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Guarding the Golden Door: American…
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Guarding the Golden Door: American Immigration Policy and Immigrants since…

by Roger Daniels

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In this ambitious book, Roger Daniels attempts to trace the history of immigration in the United States from 1882 to the present day. The massive scope of the book means that it is filled with valuable information, but it also means that the mere 328 pages (with only 268 pages making up the body of the book) are rather too jam-packed with facts and figures for the average reader.

There’s no doubt that I learned a lot from this book. Daniels explores so many facets of immigration that it’s hard to imagine the reader who wouldn’t learn something. , but to be honest, this book brought on a classic case of information overload.

Guarding the Golden Door contains plenty of information, but it’s lacking the human element that can make history compelling. A single narrative about an immigrant may not give readers a sense of the scope of the issue, but it can make a bigger impact, especially if it is couched in a discussion that brings in some of the larger issues. Only rarely does Daniels mention actual individuals behind the numbers, and I needed to hear their voices.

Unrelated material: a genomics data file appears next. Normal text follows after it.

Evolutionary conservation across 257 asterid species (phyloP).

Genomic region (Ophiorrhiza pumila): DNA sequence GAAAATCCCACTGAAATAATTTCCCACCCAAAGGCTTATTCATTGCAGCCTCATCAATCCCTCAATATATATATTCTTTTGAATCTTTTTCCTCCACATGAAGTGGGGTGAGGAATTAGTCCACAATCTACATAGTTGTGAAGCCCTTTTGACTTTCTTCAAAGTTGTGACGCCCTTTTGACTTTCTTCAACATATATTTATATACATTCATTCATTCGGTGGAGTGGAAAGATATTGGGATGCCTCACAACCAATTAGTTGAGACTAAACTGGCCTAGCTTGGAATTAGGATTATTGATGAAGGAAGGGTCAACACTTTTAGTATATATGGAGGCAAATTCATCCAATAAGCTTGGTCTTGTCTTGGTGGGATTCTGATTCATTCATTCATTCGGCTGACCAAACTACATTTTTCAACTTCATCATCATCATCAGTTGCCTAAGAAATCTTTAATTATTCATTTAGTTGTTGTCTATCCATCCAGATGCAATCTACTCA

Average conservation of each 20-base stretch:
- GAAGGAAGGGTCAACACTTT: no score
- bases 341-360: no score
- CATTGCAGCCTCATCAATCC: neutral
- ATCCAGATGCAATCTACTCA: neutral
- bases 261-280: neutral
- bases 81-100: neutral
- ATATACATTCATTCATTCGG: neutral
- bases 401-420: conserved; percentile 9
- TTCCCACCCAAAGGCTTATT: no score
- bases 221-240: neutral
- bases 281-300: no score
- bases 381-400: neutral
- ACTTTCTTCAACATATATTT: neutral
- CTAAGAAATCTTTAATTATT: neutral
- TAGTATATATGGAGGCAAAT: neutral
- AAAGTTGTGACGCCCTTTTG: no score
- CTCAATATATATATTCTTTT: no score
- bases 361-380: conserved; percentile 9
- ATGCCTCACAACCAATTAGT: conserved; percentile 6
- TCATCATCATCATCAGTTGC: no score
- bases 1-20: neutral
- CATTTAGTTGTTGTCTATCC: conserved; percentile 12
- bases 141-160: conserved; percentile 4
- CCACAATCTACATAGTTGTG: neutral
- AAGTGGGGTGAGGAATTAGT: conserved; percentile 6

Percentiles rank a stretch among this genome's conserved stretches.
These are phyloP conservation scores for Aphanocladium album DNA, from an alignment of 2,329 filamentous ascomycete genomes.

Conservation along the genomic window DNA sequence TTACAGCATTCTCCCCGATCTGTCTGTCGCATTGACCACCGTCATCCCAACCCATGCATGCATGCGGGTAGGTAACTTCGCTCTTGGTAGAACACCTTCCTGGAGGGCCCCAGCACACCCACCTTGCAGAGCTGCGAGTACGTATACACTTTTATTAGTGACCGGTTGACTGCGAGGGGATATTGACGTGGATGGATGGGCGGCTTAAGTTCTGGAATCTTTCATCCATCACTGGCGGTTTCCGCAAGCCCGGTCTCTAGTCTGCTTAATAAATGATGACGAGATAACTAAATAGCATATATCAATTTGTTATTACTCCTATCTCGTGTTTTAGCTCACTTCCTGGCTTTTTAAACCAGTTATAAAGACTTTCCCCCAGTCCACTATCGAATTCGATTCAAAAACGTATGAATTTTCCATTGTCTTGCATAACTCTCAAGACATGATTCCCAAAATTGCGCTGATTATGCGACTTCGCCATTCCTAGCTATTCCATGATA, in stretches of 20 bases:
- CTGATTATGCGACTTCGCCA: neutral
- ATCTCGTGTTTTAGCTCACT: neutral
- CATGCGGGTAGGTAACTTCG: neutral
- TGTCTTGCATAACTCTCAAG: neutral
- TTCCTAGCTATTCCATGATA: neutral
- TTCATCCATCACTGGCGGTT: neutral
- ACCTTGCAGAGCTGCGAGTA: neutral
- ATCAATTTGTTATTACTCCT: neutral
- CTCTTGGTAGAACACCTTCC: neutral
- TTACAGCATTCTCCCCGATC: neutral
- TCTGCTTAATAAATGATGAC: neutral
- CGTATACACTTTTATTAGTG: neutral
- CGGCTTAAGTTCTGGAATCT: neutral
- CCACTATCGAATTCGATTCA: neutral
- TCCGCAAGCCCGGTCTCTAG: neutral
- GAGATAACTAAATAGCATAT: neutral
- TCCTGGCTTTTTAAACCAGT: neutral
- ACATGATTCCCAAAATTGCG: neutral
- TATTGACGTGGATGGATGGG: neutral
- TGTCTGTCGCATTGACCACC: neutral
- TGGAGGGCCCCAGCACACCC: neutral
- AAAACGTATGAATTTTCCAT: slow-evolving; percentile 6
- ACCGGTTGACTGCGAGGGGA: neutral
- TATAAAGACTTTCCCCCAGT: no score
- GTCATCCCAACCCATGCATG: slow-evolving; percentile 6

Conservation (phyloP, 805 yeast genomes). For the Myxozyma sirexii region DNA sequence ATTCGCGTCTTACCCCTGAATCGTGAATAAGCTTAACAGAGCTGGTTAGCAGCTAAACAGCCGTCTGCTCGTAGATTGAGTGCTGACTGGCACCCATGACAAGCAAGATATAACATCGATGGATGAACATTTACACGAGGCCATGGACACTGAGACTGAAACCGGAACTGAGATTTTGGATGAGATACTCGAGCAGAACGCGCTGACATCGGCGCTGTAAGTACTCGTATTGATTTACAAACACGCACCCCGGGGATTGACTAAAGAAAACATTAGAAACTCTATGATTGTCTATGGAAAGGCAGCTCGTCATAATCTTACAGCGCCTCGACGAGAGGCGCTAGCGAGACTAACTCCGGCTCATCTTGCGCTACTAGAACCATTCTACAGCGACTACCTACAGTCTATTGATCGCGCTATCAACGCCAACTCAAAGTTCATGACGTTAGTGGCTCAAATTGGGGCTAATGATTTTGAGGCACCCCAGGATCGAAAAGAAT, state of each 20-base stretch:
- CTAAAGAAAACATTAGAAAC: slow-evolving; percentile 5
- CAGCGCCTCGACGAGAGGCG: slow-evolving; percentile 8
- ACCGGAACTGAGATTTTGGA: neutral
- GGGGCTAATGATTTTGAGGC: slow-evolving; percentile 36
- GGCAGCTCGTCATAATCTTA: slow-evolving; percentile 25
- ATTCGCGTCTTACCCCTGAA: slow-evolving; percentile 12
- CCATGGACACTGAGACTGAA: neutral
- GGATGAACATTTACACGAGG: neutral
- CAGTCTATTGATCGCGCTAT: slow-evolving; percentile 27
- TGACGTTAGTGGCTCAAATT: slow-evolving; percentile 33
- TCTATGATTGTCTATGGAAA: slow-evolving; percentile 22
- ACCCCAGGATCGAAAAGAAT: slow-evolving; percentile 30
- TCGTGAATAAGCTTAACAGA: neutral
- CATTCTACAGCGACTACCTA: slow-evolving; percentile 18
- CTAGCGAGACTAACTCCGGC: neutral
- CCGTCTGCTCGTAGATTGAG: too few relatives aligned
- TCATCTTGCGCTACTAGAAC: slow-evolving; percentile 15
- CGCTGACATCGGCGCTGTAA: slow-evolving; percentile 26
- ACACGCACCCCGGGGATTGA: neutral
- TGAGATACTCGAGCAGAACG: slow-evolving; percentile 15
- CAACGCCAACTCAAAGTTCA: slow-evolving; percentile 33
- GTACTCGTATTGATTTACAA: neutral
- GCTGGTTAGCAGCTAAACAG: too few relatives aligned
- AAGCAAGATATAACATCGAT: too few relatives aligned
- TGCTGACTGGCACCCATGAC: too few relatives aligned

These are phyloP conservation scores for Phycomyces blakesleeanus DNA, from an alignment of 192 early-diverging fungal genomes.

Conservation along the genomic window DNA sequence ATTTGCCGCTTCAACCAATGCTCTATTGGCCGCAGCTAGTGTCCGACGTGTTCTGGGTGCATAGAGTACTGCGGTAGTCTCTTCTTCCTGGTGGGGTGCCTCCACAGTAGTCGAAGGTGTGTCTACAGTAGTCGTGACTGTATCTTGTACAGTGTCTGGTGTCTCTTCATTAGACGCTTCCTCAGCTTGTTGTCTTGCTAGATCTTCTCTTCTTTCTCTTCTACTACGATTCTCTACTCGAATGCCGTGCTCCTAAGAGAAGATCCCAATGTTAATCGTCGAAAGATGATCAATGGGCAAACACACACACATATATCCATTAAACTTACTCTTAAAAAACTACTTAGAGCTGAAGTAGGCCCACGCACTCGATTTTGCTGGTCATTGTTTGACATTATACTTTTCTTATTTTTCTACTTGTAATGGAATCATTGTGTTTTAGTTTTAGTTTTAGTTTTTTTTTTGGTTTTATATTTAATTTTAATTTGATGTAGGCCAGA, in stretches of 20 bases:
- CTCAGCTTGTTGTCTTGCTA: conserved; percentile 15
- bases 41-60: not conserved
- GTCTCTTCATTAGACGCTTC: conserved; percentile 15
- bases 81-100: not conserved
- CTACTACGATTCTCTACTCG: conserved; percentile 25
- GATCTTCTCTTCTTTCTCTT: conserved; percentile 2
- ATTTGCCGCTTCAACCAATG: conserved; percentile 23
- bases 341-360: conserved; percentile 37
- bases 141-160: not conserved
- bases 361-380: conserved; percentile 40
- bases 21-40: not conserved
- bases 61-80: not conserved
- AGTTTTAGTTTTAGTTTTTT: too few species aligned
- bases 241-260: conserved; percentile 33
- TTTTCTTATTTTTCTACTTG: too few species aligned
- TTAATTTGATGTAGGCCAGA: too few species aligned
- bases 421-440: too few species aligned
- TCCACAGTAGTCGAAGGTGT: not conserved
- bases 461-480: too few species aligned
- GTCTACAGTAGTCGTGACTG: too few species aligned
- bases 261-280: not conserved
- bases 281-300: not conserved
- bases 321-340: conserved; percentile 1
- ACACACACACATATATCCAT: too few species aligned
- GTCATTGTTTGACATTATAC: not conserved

This book might be very helpful for a class on immigration or as a reference to keep on the shelf, but it’s not really a great read.

See my complete review at Shelf Love. ( )
  teresakayep | Sep 28, 2010 |
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Amazon.com Product Description (ISBN 0809053446, Paperback)

"Arguably the most useful for general readers. Clearly written, reasonably lean and on the whole, balanced in its assessments, it is an excellent primer." --Los Angeles Times

The federal government's efforts to pick and choose among the multitude of immigrants seeking to enter the United States began with the Chinese Exclusion Act of 1882. Conceived in ignorance and falsely presented to the public, it had undreamt of consequences, and this pattern has been rarely deviated from since. As renowned historian Roger Daniels shows in this brilliant new work, America's inconsistent, often illogical, and always cumbersome immigration policy has profoundly affected our recent past.

Immigration policy in Daniels' skilled hands shows Americans at their best and worst, from the nativist violence that forced Theodore Roosevelt's 1907 "gentlemen's agreement" with Japan to the generous refugee policies adopted after World War Two and throughout the Cold War. And in a conclusion drawn from today's headlines, Daniels makes clear how far ignorance, partisan politics, and unintended consequences have overtaken immigration policy during the current administration's War on Terror.

Irreverent, deeply informed, and authoritative, Guarding the Golden Door presents an unforgettable interpretation of modern American history.

(retrieved from Amazon Mon, 30 Sep 2013 13:17:35 -0400)

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